Platonic Realism


Positioning the ideational and spiritual as the only truths

Principal Metaphors

  • Knowledge is … scope of all ideas
  • Knowing is … holding ideas
  • Learner is … idea-haver (individual)
  • Learning is … realizing/developing ideas
  • Teaching is … urging


Ancient (first formally described by ancient Greeks)


Idealism might perhaps be better dubbed “idea-ism.” It refers to a range of perspectives that assert that ideas are the only true reality. Most Idealisms accept that there is a material world, but that world is seen to be lesser ­– subject to change, unstable, uncertain, and corruptible. Associated constructs and theories include
  • Epistemological Idealism – reality can only be known through ideas
  • Intellectualism – any perspective that prioritizes thought or the activity of the mind (i.e., the “intellect”). Among others, these include Idealism, Rationalism, and those theories in Psychology that emphasis cognitive states.
  • Logocentrism – the belief that words can represent presence, essence, truth, and/or reality, and thus act as the foundation of all human thought, language, and experience
  • Metaphysical Idealism – interpreted experience is all that is real
  • Naïve Idealism – the perspective that “reality” is one’s own mental creation (Contrast: Naïve Realism, under Realism.) (Note: The phrase Naïve Idealism is also used to describe over-optimistic, but unrealistic and/or under-considered, modes of thinking, often associated with adolescents and religious fanatics.)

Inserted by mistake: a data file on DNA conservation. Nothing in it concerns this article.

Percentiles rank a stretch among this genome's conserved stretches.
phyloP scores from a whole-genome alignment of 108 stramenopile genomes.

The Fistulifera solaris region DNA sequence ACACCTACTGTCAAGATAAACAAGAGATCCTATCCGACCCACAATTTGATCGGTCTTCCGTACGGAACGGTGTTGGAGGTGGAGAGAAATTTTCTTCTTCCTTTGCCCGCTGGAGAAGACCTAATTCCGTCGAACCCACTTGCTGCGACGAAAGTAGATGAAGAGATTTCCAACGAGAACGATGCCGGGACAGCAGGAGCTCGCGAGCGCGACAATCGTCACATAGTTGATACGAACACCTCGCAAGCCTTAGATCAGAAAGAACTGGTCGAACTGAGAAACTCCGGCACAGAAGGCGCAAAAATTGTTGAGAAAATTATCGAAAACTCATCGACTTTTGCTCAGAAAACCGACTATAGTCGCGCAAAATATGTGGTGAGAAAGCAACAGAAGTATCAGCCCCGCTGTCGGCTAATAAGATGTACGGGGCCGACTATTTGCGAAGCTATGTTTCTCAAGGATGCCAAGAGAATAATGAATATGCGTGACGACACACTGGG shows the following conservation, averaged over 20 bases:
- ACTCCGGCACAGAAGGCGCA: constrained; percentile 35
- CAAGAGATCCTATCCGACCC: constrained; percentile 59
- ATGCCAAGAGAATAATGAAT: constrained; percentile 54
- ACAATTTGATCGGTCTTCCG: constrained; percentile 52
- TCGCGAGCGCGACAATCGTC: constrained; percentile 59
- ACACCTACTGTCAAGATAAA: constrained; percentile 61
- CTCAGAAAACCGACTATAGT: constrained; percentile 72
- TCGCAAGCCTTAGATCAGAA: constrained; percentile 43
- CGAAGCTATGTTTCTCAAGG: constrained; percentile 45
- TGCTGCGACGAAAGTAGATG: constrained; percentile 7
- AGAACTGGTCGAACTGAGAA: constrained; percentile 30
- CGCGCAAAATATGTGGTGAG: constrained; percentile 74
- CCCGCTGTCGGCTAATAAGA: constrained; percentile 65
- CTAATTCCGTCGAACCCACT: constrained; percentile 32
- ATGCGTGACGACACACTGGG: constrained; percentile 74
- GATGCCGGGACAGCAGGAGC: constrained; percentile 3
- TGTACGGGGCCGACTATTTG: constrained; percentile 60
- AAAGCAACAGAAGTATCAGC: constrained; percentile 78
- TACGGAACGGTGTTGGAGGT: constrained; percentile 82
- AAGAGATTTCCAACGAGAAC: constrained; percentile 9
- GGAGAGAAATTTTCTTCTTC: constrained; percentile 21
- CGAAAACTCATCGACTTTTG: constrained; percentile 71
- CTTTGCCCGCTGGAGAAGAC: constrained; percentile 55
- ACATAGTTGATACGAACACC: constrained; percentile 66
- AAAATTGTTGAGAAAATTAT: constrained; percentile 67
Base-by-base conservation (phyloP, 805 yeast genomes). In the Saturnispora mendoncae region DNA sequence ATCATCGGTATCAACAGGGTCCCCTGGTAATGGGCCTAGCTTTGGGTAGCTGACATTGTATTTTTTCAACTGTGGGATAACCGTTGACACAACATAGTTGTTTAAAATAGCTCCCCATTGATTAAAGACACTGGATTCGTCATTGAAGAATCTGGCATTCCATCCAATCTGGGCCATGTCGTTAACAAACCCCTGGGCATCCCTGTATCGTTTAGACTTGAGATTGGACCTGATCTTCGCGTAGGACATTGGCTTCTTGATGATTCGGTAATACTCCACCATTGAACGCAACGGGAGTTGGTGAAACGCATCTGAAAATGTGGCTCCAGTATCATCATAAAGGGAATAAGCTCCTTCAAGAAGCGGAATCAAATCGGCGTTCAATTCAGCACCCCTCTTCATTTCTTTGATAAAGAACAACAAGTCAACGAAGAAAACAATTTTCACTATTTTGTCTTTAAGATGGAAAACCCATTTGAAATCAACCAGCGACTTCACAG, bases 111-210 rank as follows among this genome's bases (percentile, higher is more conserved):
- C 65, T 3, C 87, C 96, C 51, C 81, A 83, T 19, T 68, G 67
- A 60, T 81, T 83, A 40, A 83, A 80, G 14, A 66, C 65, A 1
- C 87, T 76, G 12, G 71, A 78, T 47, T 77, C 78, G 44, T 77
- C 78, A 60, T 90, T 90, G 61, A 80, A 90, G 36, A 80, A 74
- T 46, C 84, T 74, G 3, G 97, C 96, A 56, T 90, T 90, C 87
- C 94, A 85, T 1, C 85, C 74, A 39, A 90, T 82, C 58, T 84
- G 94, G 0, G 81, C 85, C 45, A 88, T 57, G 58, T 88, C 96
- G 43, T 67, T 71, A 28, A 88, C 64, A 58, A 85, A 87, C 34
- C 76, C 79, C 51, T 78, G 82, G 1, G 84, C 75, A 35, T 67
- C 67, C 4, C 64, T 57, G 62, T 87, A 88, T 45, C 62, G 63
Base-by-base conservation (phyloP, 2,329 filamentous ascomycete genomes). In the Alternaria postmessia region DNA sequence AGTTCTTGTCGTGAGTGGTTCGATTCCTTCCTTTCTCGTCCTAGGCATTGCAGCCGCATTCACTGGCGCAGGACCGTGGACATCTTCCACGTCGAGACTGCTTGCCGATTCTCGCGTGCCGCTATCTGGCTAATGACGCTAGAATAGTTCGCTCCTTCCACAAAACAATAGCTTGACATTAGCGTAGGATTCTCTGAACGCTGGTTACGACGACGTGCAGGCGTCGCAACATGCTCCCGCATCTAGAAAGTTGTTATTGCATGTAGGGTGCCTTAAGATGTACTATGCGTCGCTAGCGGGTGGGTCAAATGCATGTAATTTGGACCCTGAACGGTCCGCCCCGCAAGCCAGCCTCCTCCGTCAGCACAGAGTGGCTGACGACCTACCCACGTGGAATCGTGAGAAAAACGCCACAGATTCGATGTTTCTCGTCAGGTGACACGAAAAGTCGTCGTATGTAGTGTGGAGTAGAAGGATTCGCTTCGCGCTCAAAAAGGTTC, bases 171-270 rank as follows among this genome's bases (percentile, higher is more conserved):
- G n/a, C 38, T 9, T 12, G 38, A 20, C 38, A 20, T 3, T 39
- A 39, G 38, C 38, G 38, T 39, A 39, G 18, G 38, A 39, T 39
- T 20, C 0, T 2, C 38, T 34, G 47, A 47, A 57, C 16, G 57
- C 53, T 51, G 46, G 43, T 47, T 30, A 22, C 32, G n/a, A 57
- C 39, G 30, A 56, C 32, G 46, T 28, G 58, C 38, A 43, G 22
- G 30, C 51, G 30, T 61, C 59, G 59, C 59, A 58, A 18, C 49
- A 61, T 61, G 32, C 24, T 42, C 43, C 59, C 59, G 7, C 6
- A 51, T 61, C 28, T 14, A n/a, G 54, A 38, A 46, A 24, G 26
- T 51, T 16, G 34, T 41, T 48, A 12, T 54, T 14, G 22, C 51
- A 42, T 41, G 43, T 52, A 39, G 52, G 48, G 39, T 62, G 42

• Objective Idealism – an objective consciousness exists prior to and independent of human consciousness
  • Platonic Idealism (Theory of Forms) – abstracted ideas are more real than perceptions
  • Phenomenalism – physical objects exist only as sensory stimuli or perceptions
  • Reminiscence Theory of Knowledge (Plato, c. 400 BCE) – an elaboration of Platonic Idealism that presses into matters of learning. Built on the premise that all knowledge is always and already present in the ideal realm, the theory asserts that learning is a process of recollection or recovery of such knowledge –­ aided by processes such as the Socratic Method.
  • Subjective Idealism (Immaterialism) (George Berkeley, 1720s)– sensory experiences are more important than abstracted ideas


Idealism was largely discounted and dismissed through the 20th century. Even so, many of its principles and assumptions permeate everyday sensibilities – evident in the overwhelming dominance of Mentalisms in popular discussions of learning and teaching.

Authors and/or Prominent Influences

Ancient Greeks

Status as a Theory of Learning

Idealism is a theory of existence and knowledge that infuses many popular beliefs and assumptions about learning. As such, it can be described as highly influential of common perspective of learning, if not a proper learning theory itself.

Status as a Theory of Teaching

Idealism is not a theory of teaching.

Status as a Scientific Theory

Idealism is not a scientific theory.


  • Epistemological Idealism
  • Intellectualism
  • Metaphysical Idealism
  • Naïve Idealism
  • Objective Idealism
  • Phenomenalism
  • Platonic Idealism (Theory of Forms)
  • Reminiscence Theory of Knowledge
  • Subjective Idealism (Immaterialism)

Map Location

Please cite this article as:
Davis, B., & Francis, K. (2023). “Idealism” in Discourses on Learning in Education.

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